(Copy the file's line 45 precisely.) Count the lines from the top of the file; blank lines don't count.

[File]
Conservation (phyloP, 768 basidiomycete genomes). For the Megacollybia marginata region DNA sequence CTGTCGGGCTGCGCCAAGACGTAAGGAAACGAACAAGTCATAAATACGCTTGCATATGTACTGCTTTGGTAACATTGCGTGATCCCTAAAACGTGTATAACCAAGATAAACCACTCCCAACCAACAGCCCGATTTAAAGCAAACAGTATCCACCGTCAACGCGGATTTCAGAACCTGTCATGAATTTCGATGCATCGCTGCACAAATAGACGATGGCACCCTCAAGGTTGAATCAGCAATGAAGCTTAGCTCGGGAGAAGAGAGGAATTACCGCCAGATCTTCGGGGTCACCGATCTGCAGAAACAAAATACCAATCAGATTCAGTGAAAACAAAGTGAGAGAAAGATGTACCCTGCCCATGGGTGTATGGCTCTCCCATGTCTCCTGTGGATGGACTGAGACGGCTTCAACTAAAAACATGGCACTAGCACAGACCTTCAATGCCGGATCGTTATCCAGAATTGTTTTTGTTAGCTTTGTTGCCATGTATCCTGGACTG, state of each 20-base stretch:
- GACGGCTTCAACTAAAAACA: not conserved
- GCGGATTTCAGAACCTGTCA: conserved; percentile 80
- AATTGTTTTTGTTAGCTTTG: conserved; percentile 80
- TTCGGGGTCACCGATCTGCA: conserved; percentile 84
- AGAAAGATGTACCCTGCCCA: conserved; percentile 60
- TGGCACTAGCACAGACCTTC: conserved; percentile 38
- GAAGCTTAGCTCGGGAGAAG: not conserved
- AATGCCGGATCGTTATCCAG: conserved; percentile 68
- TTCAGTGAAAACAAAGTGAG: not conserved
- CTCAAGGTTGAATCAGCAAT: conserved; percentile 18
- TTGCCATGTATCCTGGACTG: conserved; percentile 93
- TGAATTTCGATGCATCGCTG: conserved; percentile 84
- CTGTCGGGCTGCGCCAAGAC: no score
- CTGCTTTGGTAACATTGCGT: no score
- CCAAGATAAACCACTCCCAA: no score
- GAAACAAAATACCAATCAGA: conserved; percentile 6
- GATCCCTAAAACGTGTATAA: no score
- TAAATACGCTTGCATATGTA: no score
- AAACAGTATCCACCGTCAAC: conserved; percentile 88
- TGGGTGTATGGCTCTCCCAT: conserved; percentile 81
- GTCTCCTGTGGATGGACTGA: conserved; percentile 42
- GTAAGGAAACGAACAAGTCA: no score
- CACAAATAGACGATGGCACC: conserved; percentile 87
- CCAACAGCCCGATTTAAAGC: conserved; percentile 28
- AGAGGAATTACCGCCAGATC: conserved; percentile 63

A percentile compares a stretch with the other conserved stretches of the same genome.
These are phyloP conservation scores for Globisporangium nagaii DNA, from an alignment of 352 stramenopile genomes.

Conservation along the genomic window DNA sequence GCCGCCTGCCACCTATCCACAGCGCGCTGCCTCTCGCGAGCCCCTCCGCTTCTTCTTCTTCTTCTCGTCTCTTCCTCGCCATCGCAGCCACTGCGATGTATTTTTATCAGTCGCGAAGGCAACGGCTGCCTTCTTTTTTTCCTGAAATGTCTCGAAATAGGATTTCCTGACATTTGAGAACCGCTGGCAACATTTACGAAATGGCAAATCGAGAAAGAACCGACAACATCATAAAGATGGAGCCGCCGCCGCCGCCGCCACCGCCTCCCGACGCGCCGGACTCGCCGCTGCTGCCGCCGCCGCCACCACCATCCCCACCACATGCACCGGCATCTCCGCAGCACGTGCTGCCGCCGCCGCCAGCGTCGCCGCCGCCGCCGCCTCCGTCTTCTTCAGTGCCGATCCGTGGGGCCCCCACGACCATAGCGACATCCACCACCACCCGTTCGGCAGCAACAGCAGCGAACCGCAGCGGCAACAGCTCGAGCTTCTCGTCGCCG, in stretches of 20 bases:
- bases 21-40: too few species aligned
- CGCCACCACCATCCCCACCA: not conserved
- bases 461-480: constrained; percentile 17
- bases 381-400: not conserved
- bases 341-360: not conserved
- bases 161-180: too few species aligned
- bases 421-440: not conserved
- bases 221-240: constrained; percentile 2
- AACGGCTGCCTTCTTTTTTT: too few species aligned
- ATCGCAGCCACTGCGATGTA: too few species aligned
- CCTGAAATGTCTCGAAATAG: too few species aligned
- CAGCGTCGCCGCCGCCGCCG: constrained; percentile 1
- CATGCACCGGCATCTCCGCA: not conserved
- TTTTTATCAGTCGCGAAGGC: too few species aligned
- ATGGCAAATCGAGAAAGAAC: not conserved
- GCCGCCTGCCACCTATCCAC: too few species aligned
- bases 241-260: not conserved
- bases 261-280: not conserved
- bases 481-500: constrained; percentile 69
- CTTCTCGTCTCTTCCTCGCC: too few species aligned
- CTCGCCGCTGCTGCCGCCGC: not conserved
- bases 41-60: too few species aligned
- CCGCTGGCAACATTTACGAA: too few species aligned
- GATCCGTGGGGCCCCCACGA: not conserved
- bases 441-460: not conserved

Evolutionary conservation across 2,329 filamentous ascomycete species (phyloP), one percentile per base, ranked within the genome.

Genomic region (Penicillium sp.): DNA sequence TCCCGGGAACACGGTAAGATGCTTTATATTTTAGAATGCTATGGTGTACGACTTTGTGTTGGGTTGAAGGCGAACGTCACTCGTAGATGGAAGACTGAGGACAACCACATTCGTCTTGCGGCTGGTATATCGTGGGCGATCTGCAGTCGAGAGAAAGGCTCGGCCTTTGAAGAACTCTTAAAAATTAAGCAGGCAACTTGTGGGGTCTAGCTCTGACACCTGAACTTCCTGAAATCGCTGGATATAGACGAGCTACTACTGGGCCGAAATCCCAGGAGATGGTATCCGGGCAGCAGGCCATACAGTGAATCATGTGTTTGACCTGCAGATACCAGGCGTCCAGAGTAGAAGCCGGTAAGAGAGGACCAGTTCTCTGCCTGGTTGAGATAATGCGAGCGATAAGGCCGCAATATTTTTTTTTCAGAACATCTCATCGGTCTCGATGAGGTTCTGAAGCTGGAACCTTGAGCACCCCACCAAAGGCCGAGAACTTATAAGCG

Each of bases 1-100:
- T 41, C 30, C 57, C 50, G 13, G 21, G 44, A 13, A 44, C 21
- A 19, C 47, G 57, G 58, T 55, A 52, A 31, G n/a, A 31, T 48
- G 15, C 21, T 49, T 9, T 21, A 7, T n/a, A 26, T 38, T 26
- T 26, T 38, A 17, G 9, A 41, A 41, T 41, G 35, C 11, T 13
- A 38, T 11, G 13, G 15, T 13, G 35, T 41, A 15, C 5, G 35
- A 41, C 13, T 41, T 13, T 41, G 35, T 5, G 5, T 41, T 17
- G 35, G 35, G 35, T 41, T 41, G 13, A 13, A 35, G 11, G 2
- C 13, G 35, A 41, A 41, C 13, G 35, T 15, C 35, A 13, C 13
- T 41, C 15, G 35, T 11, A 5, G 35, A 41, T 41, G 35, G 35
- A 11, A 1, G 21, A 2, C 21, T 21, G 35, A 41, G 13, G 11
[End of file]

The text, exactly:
- GCCGCCTGCCACCTATCCAC: too few species aligned